Despite working together on “I’m a Cambo,” CS and Yung Tee differ in their approach to music. They are the yin and yang of Long Beach’s booming Cambodian hip-hop scene, a community of around 10 rap crews who post their songs, cyphers and battles online.
By his own admission, Yung Tee is the “negative” rapper of the two, with party music about popping pills, sippin’ on Henny and getting turnt up.
At 39, CS has more than a decade on Yung Tee. After his release from prison, he wants to inspire people — especially Cambodians. Songs on his unreleased album, On My Way, tell listeners to work hard, stay positive and follow their dreams.
“He’s got a different kind of hunger — he sees the bigger picture,” Brian Smith says. Smith is not Asian, but with his Cambodian wife, Seak, he co-founded the Cambodian Music Festival. “I think he realizes he can’t just be a run-of-the-mill hip-hop artist — that will only take you so far. And he also understands the hurdles of being a Cambodian hip-hop artist.”
But it was Yung Tee who procured an earworm beat from New York–based producer DJ Dreamstate last year and wrote “I’m a Cambo” as a song of empowerment for his people, and a chance to pick up Twitter followers. Yung Tee decided to give CS a spotlight in the song after meeting the recent parolee through mutual friends and being inspired by his journey into the rap grind.
CS saw “I’m a Cambo” as something bigger — a statement to mainstream hip-hop about its lack of Asian representation, a chance to take the tale of Cambodians’ struggle worldwide, and a theme song for a people who’ve been marginalized for decades.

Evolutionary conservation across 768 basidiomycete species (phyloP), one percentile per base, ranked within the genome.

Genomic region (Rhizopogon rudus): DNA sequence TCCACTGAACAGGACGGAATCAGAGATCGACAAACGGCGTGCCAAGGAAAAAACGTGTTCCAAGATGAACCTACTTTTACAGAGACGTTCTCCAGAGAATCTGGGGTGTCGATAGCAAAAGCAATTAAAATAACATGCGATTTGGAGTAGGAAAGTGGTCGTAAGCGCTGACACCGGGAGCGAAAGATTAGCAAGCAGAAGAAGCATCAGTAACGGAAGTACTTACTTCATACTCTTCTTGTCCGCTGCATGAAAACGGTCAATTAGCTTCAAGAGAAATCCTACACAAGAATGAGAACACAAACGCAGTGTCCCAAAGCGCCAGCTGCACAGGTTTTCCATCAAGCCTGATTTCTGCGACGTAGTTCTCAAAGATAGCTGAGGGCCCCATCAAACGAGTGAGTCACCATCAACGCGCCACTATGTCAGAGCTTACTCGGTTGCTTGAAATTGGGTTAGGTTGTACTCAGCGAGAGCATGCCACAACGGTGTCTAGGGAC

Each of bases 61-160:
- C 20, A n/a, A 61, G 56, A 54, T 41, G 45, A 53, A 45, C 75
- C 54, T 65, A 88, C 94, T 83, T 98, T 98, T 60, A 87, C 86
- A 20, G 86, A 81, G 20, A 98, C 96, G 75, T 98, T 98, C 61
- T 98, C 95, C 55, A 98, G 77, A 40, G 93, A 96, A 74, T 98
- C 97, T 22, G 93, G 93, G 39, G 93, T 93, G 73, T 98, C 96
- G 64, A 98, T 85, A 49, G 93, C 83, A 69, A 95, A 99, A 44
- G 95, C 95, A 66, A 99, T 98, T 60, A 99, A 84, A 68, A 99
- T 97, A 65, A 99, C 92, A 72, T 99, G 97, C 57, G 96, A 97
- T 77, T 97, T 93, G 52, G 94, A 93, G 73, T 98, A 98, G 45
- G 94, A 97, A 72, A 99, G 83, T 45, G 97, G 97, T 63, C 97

“Cambodian people have been starving for someone to tell their story,” Yung Tee says. “Like how Big Pun did for the Puerto Ricans and Eminem did for white people. I want to do it for the Cambodians. We got a fucking story to tell.”
The heavily white crowd in Santa Ana that night doesn’t quite know what to do with a pair of Cambodian rappers. Taking the stage after a string of other opening acts (most of them black, with a few white and Latino guys peppered in), Yung Tee and CS come onstage — along with CS’ 19-year-old son, who acts as their hype man — and launch into “I’m a Cambo” with no explanation or call to action.
After the first chorus, some people close to the stage bob along. And by the third chorus, most of the crowd is vibing with the beat. A dozen or so even sing along, despite not being “a motherfuckin’ Cambo” at all.
Still, in the back of the room, some audience members snicker and whisper, seemingly disconcerted by the fact that the rappers onstage are Asian.
“If an Asian hip-hop rapper is going to blow up, it’s going to be a Cambodian,” Yung Tee declares after the show. “Cambodians are fucking gangsters, more than any other Asian race. We’re probably the closest to black people. Everything black people have experienced, we have, too. They sell drugs, we sell drugs. They shoot, we shoot. We came from the bottom just like them.”